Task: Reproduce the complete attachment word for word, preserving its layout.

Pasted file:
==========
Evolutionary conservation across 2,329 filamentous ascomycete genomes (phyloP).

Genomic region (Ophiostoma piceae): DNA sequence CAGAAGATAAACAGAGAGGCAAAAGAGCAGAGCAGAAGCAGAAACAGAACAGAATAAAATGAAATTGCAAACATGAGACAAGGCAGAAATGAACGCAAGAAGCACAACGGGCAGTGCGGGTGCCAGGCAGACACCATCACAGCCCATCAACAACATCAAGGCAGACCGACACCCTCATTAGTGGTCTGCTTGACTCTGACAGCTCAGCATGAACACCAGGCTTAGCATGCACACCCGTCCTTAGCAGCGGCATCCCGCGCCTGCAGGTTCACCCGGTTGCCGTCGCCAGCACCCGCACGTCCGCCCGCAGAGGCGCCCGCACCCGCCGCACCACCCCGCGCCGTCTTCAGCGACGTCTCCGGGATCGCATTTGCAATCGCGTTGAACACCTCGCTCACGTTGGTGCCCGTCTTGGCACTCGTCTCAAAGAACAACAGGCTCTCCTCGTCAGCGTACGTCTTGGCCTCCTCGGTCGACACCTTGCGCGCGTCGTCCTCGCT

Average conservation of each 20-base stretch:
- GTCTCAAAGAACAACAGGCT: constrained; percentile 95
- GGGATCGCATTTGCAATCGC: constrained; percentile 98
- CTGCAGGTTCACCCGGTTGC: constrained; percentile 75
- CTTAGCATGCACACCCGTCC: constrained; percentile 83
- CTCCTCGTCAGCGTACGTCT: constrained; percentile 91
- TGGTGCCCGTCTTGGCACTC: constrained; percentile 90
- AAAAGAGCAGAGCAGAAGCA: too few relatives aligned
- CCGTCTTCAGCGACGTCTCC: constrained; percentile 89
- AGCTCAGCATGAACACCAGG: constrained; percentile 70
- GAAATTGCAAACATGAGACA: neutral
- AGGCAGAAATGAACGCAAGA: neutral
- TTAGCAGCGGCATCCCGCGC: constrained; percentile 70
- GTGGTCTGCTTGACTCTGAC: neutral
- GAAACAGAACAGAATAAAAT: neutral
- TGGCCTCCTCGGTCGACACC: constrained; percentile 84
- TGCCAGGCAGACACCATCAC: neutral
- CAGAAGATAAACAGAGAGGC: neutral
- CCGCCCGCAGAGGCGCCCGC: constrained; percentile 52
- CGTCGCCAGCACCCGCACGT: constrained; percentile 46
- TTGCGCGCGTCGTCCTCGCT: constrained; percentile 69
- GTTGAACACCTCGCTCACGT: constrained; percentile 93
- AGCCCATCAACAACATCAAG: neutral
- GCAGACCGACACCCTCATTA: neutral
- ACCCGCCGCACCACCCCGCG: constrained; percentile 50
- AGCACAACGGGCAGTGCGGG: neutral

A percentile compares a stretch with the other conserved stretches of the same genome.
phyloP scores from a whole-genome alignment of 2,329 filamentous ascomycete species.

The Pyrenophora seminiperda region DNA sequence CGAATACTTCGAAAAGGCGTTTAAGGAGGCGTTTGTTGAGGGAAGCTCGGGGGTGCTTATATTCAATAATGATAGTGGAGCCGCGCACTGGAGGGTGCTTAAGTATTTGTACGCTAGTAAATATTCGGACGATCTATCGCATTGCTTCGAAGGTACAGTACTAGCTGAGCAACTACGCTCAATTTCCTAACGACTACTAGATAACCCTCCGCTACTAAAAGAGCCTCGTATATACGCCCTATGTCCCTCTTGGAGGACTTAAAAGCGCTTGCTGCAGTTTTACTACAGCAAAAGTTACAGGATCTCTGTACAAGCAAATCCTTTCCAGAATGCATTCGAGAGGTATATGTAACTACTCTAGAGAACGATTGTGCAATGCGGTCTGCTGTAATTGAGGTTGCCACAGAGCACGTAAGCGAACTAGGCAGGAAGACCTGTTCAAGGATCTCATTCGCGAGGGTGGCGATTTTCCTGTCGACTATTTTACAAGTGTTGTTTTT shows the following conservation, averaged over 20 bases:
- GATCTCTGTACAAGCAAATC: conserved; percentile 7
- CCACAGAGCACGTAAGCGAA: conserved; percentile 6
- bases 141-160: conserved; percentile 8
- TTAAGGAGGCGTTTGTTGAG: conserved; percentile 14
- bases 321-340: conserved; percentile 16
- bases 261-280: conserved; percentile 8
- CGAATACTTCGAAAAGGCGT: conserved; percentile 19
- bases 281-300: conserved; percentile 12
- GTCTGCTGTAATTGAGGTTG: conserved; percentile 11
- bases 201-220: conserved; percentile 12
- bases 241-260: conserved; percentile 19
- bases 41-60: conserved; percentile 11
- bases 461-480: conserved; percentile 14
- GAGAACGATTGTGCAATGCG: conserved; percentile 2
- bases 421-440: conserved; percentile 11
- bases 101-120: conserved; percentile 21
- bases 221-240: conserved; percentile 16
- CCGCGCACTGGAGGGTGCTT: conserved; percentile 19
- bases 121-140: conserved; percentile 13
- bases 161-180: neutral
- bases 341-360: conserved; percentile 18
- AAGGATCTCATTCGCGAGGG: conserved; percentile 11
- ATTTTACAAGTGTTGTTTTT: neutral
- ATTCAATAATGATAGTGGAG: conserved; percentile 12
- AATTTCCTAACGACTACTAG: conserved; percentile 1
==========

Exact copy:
Evolutionary conservation across 2,329 filamentous ascomycete genomes (phyloP).

Genomic region (Ophiostoma piceae): DNA sequence CAGAAGATAAACAGAGAGGCAAAAGAGCAGAGCAGAAGCAGAAACAGAACAGAATAAAATGAAATTGCAAACATGAGACAAGGCAGAAATGAACGCAAGAAGCACAACGGGCAGTGCGGGTGCCAGGCAGACACCATCACAGCCCATCAACAACATCAAGGCAGACCGACACCCTCATTAGTGGTCTGCTTGACTCTGACAGCTCAGCATGAACACCAGGCTTAGCATGCACACCCGTCCTTAGCAGCGGCATCCCGCGCCTGCAGGTTCACCCGGTTGCCGTCGCCAGCACCCGCACGTCCGCCCGCAGAGGCGCCCGCACCCGCCGCACCACCCCGCGCCGTCTTCAGCGACGTCTCCGGGATCGCATTTGCAATCGCGTTGAACACCTCGCTCACGTTGGTGCCCGTCTTGGCACTCGTCTCAAAGAACAACAGGCTCTCCTCGTCAGCGTACGTCTTGGCCTCCTCGGTCGACACCTTGCGCGCGTCGTCCTCGCT

Average conservation of each 20-base stretch:
- GTCTCAAAGAACAACAGGCT: constrained; percentile 95
- GGGATCGCATTTGCAATCGC: constrained; percentile 98
- CTGCAGGTTCACCCGGTTGC: constrained; percentile 75
- CTTAGCATGCACACCCGTCC: constrained; percentile 83
- CTCCTCGTCAGCGTACGTCT: constrained; percentile 91
- TGGTGCCCGTCTTGGCACTC: constrained; percentile 90
- AAAAGAGCAGAGCAGAAGCA: too few relatives aligned
- CCGTCTTCAGCGACGTCTCC: constrained; percentile 89
- AGCTCAGCATGAACACCAGG: constrained; percentile 70
- GAAATTGCAAACATGAGACA: neutral
- AGGCAGAAATGAACGCAAGA: neutral
- TTAGCAGCGGCATCCCGCGC: constrained; percentile 70
- GTGGTCTGCTTGACTCTGAC: neutral
- GAAACAGAACAGAATAAAAT: neutral
- TGGCCTCCTCGGTCGACACC: constrained; percentile 84
- TGCCAGGCAGACACCATCAC: neutral
- CAGAAGATAAACAGAGAGGC: neutral
- CCGCCCGCAGAGGCGCCCGC: constrained; percentile 52
- CGTCGCCAGCACCCGCACGT: constrained; percentile 46
- TTGCGCGCGTCGTCCTCGCT: constrained; percentile 69
- GTTGAACACCTCGCTCACGT: constrained; percentile 93
- AGCCCATCAACAACATCAAG: neutral
- GCAGACCGACACCCTCATTA: neutral
- ACCCGCCGCACCACCCCGCG: constrained; percentile 50
- AGCACAACGGGCAGTGCGGG: neutral

A percentile compares a stretch with the other conserved stretches of the same genome.
phyloP scores from a whole-genome alignment of 2,329 filamentous ascomycete species.

The Pyrenophora seminiperda region DNA sequence CGAATACTTCGAAAAGGCGTTTAAGGAGGCGTTTGTTGAGGGAAGCTCGGGGGTGCTTATATTCAATAATGATAGTGGAGCCGCGCACTGGAGGGTGCTTAAGTATTTGTACGCTAGTAAATATTCGGACGATCTATCGCATTGCTTCGAAGGTACAGTACTAGCTGAGCAACTACGCTCAATTTCCTAACGACTACTAGATAACCCTCCGCTACTAAAAGAGCCTCGTATATACGCCCTATGTCCCTCTTGGAGGACTTAAAAGCGCTTGCTGCAGTTTTACTACAGCAAAAGTTACAGGATCTCTGTACAAGCAAATCCTTTCCAGAATGCATTCGAGAGGTATATGTAACTACTCTAGAGAACGATTGTGCAATGCGGTCTGCTGTAATTGAGGTTGCCACAGAGCACGTAAGCGAACTAGGCAGGAAGACCTGTTCAAGGATCTCATTCGCGAGGGTGGCGATTTTCCTGTCGACTATTTTACAAGTGTTGTTTTT shows the following conservation, averaged over 20 bases:
- GATCTCTGTACAAGCAAATC: conserved; percentile 7
- CCACAGAGCACGTAAGCGAA: conserved; percentile 6
- bases 141-160: conserved; percentile 8
- TTAAGGAGGCGTTTGTTGAG: conserved; percentile 14
- bases 321-340: conserved; percentile 16
- bases 261-280: conserved; percentile 8
- CGAATACTTCGAAAAGGCGT: conserved; percentile 19
- bases 281-300: conserved; percentile 12
- GTCTGCTGTAATTGAGGTTG: conserved; percentile 11
- bases 201-220: conserved; percentile 12
- bases 241-260: conserved; percentile 19
- bases 41-60: conserved; percentile 11
- bases 461-480: conserved; percentile 14
- GAGAACGATTGTGCAATGCG: conserved; percentile 2
- bases 421-440: conserved; percentile 11
- bases 101-120: conserved; percentile 21
- bases 221-240: conserved; percentile 16
- CCGCGCACTGGAGGGTGCTT: conserved; percentile 19
- bases 121-140: conserved; percentile 13
- bases 161-180: neutral
- bases 341-360: conserved; percentile 18
- AAGGATCTCATTCGCGAGGG: conserved; percentile 11
- ATTTTACAAGTGTTGTTTTT: neutral
- ATTCAATAATGATAGTGGAG: conserved; percentile 12
- AATTTCCTAACGACTACTAG: conserved; percentile 1